If you want to achieve a goal, you should share it with someone you believe on a higher status than you, study found.
People tend to show greater goal commitment and performance when they tell their goals to someone they believe to have higher status than themselves, while telling someone they think on lower status or not telling anyone doesn’t help.
"Contrary to what you may have heard, in most cases you get more benefit from sharing your goal than if you don't - as long as you share it with someone whose opinion you value," lead author of the new study Howard Klein said.
How the study underwent
Researchers recruited 171 undergraduate students in the study, asking them to finish a task on the computer (moving a slider on the screen to the number 50 as many times as possible within a limited time.)
After one round of task, the participants were told to do the task again, this time two groups of participants setting and writing down a goal in advance, and a third group not sharing their goals.
The experimenter then informed participants that a lab assistant would come around and check on their goals. While the same assistants were responsible for the participants, researchers set two versions of assistants.
In some cases, the lab assistant was dressed in a suit and introduced himself as a doctoral-level student in the business school who was an expert on today’s study topic, performing as a role whose status was higher than the students.
For other participants, the same lab assistants dressed in casual clothing and introduced himself as a student at a local community college who was working part time at the business school, performing as a role whose status was lower than the students.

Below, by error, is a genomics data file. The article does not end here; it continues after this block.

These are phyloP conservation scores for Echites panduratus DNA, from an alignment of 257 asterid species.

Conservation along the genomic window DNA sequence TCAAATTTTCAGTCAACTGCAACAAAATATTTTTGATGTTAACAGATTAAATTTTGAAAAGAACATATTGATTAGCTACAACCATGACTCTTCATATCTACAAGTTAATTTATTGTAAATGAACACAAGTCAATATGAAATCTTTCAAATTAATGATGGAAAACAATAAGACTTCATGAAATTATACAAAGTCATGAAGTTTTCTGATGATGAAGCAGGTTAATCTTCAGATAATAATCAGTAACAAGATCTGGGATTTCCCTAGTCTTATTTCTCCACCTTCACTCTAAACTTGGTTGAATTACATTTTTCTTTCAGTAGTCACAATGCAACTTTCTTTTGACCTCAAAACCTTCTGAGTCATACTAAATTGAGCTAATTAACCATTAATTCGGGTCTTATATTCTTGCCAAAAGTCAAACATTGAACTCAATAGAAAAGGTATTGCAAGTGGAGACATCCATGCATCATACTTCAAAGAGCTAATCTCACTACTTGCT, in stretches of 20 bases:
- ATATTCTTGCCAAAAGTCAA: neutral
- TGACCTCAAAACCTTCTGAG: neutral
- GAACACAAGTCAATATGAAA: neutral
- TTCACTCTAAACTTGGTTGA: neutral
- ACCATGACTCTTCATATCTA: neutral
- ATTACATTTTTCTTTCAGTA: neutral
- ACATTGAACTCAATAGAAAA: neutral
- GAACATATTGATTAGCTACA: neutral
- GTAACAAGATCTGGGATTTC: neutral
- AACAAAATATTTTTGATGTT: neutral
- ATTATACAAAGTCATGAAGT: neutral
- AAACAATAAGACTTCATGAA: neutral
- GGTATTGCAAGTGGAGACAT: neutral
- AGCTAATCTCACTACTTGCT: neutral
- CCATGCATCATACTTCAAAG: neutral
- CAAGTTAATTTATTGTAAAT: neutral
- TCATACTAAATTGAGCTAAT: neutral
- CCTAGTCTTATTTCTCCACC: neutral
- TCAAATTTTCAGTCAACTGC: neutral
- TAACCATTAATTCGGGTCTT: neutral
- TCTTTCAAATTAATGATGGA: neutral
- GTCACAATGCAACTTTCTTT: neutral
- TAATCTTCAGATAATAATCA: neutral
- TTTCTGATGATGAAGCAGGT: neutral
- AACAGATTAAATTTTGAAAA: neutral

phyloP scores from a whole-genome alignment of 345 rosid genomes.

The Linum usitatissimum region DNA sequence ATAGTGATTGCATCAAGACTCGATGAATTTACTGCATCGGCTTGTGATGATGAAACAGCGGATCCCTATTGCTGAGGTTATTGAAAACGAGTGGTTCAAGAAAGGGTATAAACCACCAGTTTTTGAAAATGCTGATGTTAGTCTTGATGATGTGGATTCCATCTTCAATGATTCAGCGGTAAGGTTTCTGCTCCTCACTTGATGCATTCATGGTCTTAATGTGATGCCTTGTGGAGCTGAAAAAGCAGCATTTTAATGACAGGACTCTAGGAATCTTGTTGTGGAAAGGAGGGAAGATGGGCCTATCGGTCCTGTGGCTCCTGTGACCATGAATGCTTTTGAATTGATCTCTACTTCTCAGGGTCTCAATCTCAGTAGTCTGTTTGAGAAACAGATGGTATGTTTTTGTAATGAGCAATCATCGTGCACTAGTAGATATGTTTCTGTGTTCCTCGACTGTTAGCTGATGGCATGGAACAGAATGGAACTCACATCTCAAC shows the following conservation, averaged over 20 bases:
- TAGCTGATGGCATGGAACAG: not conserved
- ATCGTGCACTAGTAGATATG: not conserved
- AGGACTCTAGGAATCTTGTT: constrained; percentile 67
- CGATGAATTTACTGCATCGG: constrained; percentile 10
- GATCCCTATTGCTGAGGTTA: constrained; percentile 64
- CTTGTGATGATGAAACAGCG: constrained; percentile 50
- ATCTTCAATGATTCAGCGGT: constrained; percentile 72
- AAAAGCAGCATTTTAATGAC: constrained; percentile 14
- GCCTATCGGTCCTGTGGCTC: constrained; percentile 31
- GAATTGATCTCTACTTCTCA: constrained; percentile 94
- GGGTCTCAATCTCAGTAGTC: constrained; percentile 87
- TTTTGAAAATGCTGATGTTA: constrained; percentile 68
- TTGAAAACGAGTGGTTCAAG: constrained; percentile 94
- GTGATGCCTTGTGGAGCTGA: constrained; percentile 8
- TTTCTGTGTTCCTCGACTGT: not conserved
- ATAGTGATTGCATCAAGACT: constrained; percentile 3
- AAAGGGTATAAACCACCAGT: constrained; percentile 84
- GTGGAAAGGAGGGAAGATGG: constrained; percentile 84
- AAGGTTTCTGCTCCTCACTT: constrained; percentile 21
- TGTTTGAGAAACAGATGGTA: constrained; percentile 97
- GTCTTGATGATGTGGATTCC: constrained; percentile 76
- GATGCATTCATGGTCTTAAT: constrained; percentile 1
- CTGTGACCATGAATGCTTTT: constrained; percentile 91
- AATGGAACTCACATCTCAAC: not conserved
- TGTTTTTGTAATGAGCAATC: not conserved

Results showed that participants who believed the lab assistants as doctoral students reported that they were more committed to achieving the goals they set for themselves, compared with the group who believed the lab assistants as part-time students. The outcome of the task also presented better in the first group.
Participants who shared their goals with the lower-status assistant performed no better than those who told no one about their goal.
Results showed that people were motivated by sharing a goal with someone they thought with higher status because they cared about how that higher-status person would evaluate them.
“You don’t want them to think less of you because you didn’t attain your goal,” Klein said.
Next time when you are trying to achieve a goal, share it with someone who you believe is on a higher status than you. The important thing is that you need to care about the opinion of who you are telling.